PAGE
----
Because of the complexity of academic writing, the use of acronyms or abbreviations is often necessary. Abbreviations can clarify text by providing a shortened “code” for a longer string of words, but there is some confusion about how to use abbreviations appropriately. Can abbreviations be pluralized? What if the abbreviation already stands for something plural or the final word has an irregular plural form?
Regarding pluralization, abbreviations should reflect the meaning you wish to convey. If you are referring to a plural object, then a plural form with an ‘s’ is appropriate (e.g., EKGs for electrocardiograms). When you have questions about how to form an abbreviation, remember this general rule: read the sentence as though the abbreviation were written out fully. We have provided examples of how to use the following initialisms and acronyms, which are shortened phrases:
- Dendritic cells (DCs) are important antigen-presenting cells. Each DC is loaded with MHC class II molecules that allow it to display antigens to other immune cells such as T-cells.
- Here, the original abbreviation is pluralized to reflect the discussion of ‘dendritic cells’ as a plural subject. The second sentence, however, uses the singular abbreviation form (DC) because the sentence should describe ‘each dendritic cell’ NOT ‘each dendritic cells.’
- Many factors are required for DC activation.
- Again, reading the sentence with the term fully defined will show why ‘DC’ is the correct choice here. In English, plural nouns cannot be used as adjectives. Therefore, ‘dendritic cell activation’ is correct (NOT ‘dendritic cells activation’), even though many dendritic cells can be activated during an infection.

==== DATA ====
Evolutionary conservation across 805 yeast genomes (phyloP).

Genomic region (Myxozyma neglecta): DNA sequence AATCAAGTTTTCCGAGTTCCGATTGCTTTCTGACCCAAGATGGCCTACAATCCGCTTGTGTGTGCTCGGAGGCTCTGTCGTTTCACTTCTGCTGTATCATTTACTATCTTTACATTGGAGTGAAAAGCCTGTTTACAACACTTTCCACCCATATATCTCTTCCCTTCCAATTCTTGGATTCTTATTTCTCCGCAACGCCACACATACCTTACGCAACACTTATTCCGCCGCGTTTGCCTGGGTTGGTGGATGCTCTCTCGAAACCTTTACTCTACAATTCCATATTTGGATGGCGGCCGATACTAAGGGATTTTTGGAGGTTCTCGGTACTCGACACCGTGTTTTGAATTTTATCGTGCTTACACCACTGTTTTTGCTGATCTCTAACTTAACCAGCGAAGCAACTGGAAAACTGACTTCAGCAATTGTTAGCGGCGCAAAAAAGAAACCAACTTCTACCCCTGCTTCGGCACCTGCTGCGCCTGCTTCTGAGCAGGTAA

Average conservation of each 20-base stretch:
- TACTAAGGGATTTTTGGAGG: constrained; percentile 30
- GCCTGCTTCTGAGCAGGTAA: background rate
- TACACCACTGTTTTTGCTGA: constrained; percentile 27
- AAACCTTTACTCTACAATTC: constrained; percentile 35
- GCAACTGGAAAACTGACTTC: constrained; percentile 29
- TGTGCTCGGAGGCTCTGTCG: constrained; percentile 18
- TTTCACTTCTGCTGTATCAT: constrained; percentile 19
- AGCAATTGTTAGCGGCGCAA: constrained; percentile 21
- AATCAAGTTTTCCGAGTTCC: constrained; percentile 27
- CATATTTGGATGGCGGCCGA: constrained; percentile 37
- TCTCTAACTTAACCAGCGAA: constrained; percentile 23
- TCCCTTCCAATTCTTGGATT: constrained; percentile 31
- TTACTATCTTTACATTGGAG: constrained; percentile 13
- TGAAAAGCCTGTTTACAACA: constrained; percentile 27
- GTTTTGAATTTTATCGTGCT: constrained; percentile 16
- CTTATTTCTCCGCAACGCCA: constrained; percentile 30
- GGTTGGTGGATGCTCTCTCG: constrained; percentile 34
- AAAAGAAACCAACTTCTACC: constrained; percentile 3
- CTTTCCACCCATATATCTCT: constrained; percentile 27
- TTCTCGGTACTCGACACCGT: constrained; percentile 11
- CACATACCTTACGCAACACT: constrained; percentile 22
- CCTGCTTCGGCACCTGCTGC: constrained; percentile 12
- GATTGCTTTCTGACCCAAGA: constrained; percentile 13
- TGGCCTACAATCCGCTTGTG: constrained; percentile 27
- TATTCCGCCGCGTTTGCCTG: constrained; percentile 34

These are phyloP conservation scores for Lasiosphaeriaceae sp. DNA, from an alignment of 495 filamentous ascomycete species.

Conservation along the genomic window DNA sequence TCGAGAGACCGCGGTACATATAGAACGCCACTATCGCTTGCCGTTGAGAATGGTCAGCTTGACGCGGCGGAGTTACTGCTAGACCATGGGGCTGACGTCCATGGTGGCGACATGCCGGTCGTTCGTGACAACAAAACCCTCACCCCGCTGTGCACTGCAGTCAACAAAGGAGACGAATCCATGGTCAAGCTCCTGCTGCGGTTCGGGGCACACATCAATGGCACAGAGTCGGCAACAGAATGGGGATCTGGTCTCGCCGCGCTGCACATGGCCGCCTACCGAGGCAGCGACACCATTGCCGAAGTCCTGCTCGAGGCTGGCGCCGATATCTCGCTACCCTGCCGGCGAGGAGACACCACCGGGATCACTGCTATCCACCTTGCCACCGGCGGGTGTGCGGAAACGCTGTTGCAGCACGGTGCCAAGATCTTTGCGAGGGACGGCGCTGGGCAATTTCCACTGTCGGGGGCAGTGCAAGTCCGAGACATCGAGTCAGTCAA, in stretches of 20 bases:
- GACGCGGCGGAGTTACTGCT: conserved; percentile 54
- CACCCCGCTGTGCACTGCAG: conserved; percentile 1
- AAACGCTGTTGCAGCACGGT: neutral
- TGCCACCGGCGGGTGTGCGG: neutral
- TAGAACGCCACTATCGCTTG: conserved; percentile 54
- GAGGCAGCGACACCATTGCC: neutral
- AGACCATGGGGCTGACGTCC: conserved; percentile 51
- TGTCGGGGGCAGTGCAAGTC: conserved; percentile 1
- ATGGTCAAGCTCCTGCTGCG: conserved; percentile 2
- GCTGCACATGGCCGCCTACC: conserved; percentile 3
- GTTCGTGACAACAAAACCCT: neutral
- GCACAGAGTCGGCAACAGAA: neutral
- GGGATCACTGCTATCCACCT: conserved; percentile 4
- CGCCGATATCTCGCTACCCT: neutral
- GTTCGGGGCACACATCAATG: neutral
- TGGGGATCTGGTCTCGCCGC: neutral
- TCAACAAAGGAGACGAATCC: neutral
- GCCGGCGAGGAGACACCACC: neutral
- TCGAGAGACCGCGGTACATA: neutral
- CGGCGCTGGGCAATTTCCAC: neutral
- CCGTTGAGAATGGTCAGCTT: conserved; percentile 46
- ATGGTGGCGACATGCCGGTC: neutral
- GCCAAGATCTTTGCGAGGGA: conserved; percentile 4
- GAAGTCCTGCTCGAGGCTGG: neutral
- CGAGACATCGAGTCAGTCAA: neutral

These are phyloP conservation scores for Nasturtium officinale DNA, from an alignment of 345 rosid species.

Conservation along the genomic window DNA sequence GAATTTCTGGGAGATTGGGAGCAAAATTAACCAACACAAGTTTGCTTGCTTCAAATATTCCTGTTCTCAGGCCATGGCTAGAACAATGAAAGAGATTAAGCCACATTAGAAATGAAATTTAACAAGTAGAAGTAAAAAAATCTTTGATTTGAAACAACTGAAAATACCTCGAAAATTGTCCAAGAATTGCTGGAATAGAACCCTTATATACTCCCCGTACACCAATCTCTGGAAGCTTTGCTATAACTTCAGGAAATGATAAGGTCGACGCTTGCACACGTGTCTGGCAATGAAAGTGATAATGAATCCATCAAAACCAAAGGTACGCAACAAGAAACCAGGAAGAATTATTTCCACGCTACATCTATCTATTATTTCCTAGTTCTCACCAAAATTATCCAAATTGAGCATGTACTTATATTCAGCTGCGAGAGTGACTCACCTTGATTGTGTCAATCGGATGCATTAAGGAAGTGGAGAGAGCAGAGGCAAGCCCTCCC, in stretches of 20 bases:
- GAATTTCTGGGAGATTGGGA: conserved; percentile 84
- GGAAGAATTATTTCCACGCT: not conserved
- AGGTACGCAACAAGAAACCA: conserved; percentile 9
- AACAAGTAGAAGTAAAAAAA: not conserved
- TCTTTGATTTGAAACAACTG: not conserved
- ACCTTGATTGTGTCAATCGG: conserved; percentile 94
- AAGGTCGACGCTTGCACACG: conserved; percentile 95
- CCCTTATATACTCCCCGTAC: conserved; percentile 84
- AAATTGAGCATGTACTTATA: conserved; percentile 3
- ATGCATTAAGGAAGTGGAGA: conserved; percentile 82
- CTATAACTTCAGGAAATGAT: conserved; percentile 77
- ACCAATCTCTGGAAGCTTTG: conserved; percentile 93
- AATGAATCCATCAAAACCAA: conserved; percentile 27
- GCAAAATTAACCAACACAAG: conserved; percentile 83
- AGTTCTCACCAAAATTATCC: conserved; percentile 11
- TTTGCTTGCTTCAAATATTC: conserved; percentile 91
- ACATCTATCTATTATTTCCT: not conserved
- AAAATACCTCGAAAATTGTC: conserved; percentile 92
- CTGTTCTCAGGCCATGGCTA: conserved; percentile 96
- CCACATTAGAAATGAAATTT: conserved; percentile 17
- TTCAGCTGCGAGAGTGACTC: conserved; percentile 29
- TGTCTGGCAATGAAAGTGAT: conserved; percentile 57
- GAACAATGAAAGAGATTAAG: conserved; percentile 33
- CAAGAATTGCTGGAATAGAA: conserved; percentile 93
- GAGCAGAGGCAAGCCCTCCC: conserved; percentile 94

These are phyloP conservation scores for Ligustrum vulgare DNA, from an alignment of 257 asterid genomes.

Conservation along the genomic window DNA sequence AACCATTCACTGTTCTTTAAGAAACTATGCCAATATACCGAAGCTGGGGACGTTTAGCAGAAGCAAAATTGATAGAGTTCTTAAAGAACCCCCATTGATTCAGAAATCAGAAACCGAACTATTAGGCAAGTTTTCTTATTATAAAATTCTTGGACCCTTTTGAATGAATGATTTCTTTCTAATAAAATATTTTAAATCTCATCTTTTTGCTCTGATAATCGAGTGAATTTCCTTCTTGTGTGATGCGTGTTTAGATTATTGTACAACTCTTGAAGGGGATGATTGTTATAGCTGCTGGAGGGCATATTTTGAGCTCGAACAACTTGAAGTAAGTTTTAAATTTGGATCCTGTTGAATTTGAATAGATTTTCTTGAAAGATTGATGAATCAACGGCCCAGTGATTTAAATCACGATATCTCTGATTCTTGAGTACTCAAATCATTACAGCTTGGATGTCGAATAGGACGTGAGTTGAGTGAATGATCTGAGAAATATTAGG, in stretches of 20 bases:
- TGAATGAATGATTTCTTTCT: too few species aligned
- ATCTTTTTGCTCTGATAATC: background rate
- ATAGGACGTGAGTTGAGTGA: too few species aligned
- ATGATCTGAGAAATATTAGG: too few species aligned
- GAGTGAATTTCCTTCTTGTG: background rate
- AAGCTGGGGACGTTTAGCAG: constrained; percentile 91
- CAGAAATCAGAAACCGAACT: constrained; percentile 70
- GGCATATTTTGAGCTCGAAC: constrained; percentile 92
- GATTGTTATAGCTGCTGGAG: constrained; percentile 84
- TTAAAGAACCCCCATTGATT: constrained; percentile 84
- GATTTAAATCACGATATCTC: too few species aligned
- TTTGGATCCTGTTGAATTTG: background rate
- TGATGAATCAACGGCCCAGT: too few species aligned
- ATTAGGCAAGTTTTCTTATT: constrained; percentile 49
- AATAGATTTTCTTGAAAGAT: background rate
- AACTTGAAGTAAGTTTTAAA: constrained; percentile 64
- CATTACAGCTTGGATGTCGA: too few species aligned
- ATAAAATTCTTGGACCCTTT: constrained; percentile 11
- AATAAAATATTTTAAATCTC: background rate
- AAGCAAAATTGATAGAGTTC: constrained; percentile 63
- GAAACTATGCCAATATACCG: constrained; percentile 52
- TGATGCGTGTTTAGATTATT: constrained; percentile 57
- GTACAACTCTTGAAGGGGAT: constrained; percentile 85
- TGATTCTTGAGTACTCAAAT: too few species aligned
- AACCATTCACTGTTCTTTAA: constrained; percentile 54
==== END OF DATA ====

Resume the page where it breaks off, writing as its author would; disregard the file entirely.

- Please note that it would be acceptable to write “Many factors are required for the activation of DCs.” Describing the activation of dendritic cells is grammatically correct. In this case, the term ‘dendritic cells’ is no longer functioning as an adjective.
- The hydroxyl radical, a potent reactive oxygen species (ROS), reacts quickly with other molecules to achieve a stable electron configuration. Various ROS are produced during normal cellular activities
- In these examples, the final term (‘species’) can be singular or plural. Therefore, the abbreviation ROS can act singular (“a potent ROS”) or plural (“Various ROS are”). Because the term does not change when pluralized, the abbreviation does not require an additional ‘s’ at any point (i.e., not ‘ROSs’).
Things get a little trickier when the abbreviation includes a term that is pluralized in an irregular way. For example, the suprachiasmatic nucleus, a portion of the brain near the midline, is commonly abbreviated SCN. This abbreviation is used normally when referring to a single nucleus:
- The SCN is comprised of a network of thousands of heterogeneous neurons. (Hu et al., 2012)
- The plural form of ‘nucleus’ is ‘nuclei,’ which does not contain an ‘s’ at the end. However, by convention, the abbreviation SCN can be pluralized with an ‘s’ (to SCNs) when referring to multiple nuclei. In this case, although the ‘s’ is not present in the plural term ‘nuclei,’ the presence of the ‘s’ signifies to the reader that the abbreviation is meant to be plural:
- [W]e analyzed [multi-unit neural activity] of the SCNs of 15 adult C57BL6 mice. (Hu et al., 2012).
- Note: this should be read as ‘we analyzed multi-unit neural activity of the suprachiasmatic nuclei of 15 adult mice.’
We hope that this post will help you the next time you need to use an abbreviation in your writing. If you have questions about any particular abbreviation, please write to [email protected]. Thanks!